If the hon. Gentleman has constituents who live near operations like this or has visited such operations, he will understand that the dampening down process is highly valuable for local residents because it reduces the dust that lorries introduce into the local environment. It is an additional process with a valuable environmental impact and it is right that we take it into account as a process not related to extraction. We have developed our proposals on that in consultation with the industry, which has broadly welcomed them.
If I may say so to the hon. Member for Epsom and Ewell, the principal environmental impact of the levy lies in its very purpose, which is twofold. Its purpose is, first, to reduce reliance on the quarrying and extraction of virgin aggregates and, secondly, to do that principally by encouraging, through building in fiscal incentives, the industry and its customers to find recycled and alternative materials, which will allow us to scale down the quarrying of virgin aggregates. Alongside that is a determination to build some of the environmental costs of quarrying into the price and cost of quarrying, as I explained to the Committee during the last sitting.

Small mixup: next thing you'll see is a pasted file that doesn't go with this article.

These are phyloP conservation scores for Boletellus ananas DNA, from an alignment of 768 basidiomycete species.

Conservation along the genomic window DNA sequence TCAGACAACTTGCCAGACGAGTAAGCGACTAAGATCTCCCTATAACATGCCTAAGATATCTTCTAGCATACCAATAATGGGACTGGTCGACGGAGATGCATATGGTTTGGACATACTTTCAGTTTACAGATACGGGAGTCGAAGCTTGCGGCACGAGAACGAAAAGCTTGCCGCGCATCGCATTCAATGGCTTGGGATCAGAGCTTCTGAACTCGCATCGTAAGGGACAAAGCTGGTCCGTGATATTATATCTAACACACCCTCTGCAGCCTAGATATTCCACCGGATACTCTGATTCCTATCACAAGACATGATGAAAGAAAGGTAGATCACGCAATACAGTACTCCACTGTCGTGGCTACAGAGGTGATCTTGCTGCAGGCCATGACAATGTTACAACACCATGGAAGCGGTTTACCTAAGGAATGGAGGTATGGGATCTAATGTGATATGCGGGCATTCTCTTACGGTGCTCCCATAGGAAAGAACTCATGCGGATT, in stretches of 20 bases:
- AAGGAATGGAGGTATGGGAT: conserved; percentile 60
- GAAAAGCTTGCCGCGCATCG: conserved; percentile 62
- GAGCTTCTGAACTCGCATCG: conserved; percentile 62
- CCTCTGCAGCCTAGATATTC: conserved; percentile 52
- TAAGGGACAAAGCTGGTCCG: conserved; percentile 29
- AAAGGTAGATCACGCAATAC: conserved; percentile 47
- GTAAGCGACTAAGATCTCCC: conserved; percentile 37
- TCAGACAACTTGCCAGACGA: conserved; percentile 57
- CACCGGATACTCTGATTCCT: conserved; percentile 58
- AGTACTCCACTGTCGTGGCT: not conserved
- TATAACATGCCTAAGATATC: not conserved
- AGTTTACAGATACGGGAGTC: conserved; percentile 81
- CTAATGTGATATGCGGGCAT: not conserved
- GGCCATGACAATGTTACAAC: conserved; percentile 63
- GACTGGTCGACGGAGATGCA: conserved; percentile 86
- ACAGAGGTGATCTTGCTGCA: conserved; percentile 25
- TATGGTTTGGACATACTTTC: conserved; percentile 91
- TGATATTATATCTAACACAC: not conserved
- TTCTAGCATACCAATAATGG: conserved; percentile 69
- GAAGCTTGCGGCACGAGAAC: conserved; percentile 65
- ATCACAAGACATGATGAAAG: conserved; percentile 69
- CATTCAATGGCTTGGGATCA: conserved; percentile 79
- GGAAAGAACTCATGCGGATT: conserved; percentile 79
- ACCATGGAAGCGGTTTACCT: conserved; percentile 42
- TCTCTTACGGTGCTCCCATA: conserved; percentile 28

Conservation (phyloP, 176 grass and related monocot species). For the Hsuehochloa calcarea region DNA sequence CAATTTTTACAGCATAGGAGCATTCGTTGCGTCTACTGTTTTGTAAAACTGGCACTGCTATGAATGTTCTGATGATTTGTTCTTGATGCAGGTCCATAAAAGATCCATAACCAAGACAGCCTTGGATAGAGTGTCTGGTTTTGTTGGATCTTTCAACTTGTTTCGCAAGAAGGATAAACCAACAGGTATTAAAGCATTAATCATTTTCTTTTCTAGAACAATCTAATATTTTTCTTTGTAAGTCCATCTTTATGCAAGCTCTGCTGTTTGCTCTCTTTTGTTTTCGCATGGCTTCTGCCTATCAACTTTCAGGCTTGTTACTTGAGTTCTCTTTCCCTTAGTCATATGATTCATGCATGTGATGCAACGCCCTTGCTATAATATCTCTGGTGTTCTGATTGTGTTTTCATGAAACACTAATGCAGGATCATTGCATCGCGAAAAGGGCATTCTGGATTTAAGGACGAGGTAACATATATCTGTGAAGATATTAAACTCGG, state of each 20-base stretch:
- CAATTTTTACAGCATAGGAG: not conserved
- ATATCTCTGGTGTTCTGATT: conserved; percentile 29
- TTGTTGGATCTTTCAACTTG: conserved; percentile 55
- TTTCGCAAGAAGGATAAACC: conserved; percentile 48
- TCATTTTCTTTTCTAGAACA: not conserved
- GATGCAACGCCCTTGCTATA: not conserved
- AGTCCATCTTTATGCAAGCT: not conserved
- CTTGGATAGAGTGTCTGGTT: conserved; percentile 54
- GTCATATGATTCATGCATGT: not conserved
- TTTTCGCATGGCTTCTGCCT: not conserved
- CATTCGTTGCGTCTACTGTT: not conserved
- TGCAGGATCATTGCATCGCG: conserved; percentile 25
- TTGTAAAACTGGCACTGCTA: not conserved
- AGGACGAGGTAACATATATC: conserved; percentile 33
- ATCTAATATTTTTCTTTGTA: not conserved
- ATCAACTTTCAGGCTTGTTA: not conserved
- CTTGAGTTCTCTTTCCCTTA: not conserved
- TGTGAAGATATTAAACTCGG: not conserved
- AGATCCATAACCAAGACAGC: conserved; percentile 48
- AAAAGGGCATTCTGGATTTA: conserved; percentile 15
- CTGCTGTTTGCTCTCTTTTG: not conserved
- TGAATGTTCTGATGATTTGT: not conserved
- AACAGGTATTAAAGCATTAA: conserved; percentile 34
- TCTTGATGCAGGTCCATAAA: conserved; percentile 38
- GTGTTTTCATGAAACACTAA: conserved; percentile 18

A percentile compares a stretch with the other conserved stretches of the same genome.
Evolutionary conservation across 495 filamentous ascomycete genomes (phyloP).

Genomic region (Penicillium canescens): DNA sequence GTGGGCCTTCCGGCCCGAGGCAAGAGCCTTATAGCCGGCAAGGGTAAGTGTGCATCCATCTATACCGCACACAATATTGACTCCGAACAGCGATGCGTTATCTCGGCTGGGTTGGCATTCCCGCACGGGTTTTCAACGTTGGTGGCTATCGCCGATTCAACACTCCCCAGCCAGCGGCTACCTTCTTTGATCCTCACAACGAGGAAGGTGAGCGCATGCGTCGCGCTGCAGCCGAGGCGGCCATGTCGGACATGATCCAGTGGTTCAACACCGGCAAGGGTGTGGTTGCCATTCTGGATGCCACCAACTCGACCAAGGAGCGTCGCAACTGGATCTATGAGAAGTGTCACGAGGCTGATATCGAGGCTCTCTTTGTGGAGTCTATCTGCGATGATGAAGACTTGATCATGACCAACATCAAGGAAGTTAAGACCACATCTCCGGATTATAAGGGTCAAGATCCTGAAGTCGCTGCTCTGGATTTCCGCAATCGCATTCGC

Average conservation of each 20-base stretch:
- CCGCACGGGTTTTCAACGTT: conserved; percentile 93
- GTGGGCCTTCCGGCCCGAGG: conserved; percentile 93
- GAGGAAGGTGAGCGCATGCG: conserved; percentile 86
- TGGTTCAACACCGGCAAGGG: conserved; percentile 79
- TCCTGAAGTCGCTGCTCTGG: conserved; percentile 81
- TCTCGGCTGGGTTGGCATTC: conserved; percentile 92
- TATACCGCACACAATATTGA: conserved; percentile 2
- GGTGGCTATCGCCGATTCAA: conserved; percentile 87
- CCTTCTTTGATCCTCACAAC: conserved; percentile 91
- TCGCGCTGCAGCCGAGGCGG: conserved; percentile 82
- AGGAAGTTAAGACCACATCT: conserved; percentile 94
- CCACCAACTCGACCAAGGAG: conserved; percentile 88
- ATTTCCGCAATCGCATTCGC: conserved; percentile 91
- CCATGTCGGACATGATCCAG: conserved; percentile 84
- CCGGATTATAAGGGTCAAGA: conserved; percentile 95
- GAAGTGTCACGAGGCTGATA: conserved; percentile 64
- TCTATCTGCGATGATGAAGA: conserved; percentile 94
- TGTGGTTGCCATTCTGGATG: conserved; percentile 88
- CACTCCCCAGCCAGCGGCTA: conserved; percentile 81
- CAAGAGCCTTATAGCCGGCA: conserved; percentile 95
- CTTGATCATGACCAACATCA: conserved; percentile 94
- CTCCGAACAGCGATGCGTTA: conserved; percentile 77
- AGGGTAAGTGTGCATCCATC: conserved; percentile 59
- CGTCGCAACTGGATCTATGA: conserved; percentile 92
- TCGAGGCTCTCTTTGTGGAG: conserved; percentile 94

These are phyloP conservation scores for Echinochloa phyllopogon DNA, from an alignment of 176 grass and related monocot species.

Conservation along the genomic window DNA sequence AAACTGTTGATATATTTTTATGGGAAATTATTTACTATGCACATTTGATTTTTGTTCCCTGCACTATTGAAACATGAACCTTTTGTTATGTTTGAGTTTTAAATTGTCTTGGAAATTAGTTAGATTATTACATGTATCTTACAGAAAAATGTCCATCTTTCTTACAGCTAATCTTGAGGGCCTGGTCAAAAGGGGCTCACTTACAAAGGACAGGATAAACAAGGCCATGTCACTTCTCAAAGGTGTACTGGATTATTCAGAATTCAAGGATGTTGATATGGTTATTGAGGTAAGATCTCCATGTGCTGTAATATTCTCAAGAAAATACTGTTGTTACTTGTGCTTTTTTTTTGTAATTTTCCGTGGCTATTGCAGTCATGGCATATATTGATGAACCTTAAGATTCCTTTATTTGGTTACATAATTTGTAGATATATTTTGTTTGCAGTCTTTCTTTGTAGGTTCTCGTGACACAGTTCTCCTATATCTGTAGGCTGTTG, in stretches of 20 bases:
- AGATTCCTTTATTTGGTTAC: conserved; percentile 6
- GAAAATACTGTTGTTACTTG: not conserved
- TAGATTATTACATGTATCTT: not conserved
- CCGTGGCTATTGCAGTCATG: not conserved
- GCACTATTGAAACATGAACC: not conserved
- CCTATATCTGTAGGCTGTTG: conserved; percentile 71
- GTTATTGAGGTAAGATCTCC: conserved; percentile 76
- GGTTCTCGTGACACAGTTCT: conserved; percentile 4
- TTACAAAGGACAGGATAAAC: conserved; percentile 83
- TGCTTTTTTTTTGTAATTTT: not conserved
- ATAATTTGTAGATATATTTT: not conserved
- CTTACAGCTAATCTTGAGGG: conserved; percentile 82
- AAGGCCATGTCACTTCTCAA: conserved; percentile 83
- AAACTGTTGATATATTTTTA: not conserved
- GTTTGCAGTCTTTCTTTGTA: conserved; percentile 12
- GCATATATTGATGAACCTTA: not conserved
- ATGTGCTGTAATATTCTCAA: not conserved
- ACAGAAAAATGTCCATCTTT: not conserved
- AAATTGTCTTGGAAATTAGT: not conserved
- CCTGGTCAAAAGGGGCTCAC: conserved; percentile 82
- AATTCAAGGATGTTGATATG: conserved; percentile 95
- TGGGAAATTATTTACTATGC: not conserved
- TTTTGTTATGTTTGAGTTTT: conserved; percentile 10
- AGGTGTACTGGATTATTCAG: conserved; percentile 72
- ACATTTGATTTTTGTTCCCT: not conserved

That is the purpose and rationale of the levy and we are starting to see its impact. I quoted the response of McAlpine. A number of other companies are responding to the new regime in a similar way and that is, I think, helping us to feel confident that the levy will achieve its environmental objectives following its operation from 1 April this year.